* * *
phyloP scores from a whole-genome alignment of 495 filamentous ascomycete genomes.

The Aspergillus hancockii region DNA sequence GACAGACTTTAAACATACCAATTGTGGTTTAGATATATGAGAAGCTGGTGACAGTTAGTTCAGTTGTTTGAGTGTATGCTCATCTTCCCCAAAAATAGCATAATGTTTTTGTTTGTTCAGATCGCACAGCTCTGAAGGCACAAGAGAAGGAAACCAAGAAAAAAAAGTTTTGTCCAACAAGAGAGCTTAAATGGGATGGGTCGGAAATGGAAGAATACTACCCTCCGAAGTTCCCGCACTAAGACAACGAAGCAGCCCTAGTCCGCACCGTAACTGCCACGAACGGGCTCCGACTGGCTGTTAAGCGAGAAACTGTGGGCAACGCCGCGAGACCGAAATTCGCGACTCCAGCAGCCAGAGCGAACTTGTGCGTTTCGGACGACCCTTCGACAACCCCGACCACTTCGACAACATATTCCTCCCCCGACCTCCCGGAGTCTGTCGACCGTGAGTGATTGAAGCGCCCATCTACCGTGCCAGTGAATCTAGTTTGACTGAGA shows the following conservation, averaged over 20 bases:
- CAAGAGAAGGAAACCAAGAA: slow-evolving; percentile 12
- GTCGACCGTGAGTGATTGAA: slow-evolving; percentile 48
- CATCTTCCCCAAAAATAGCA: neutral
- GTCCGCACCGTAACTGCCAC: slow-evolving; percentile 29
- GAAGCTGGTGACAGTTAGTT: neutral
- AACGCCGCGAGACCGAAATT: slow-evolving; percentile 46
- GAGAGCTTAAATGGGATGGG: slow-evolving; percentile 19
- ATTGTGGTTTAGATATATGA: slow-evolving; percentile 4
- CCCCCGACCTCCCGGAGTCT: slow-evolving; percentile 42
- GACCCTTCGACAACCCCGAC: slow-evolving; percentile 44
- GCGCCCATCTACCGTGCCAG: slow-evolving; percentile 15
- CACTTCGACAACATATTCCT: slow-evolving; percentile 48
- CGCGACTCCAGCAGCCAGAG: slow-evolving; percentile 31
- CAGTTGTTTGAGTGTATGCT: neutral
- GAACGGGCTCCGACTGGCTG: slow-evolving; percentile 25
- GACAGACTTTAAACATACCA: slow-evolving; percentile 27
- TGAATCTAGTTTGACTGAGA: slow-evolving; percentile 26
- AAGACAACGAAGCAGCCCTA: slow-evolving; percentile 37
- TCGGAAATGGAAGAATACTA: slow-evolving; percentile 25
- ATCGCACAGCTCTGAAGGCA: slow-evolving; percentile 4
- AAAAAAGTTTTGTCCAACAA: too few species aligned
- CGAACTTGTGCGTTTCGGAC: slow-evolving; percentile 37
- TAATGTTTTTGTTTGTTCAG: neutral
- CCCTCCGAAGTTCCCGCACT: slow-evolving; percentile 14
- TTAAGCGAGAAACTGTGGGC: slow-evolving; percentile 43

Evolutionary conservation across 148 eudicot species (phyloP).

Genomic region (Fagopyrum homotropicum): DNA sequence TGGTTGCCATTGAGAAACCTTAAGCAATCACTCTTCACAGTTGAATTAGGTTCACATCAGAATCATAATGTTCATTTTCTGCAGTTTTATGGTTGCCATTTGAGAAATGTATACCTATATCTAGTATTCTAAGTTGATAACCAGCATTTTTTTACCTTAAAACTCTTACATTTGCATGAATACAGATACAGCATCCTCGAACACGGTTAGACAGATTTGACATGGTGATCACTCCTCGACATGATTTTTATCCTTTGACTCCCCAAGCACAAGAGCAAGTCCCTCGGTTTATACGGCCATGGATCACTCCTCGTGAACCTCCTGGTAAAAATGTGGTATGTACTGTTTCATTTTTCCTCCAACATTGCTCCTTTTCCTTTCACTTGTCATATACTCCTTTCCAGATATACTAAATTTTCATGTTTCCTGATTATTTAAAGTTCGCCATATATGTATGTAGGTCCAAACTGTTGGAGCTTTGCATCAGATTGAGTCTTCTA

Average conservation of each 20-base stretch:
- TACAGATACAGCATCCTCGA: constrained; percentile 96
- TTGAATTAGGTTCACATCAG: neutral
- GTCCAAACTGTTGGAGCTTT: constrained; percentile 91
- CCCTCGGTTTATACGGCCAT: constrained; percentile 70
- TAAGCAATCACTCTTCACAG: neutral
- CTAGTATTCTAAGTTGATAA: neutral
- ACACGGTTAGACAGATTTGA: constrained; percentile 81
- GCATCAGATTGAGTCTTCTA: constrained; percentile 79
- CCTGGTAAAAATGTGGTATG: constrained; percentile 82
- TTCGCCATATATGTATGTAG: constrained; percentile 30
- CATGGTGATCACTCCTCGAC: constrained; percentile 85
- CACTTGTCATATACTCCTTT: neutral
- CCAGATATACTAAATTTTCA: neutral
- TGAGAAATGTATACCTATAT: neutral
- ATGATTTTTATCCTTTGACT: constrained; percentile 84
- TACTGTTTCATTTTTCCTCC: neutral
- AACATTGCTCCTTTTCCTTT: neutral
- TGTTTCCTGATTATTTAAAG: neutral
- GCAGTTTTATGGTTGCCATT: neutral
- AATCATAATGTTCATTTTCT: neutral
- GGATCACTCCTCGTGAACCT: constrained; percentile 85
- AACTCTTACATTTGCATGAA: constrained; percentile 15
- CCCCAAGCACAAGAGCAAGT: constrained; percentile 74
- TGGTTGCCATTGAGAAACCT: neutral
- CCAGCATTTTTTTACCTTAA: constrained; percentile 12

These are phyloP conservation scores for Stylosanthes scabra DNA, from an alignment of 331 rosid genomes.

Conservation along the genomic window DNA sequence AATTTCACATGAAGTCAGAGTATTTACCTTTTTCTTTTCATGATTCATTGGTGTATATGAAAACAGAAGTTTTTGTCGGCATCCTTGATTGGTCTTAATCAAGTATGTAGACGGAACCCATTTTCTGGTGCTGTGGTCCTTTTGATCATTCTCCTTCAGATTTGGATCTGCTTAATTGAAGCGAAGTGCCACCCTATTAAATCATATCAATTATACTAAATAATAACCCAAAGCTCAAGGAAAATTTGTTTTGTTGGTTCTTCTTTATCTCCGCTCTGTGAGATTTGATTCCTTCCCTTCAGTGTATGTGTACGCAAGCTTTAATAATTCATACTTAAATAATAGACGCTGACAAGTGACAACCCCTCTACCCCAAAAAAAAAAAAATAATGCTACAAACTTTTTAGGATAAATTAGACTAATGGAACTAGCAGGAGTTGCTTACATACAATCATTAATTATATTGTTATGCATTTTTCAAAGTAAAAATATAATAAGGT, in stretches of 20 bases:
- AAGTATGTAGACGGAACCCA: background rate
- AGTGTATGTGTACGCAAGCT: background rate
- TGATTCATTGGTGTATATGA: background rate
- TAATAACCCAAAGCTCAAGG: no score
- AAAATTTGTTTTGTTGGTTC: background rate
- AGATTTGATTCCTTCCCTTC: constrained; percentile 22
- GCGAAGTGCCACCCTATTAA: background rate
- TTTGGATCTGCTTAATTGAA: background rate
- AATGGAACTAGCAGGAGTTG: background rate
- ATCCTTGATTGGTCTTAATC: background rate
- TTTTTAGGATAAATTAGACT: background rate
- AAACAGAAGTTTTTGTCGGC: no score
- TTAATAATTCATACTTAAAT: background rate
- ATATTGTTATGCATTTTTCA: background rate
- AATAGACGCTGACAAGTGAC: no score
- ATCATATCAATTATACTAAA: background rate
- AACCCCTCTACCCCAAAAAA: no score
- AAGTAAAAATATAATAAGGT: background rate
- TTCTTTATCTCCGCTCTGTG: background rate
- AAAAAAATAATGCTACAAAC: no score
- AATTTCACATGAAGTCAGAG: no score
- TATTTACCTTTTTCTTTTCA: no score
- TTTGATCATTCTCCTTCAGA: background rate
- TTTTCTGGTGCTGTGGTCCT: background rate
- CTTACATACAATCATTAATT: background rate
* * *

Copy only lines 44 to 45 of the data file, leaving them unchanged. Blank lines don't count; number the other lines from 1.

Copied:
- TGAGAAATGTATACCTATAT: neutral
- ATGATTTTTATCCTTTGACT: constrained; percentile 84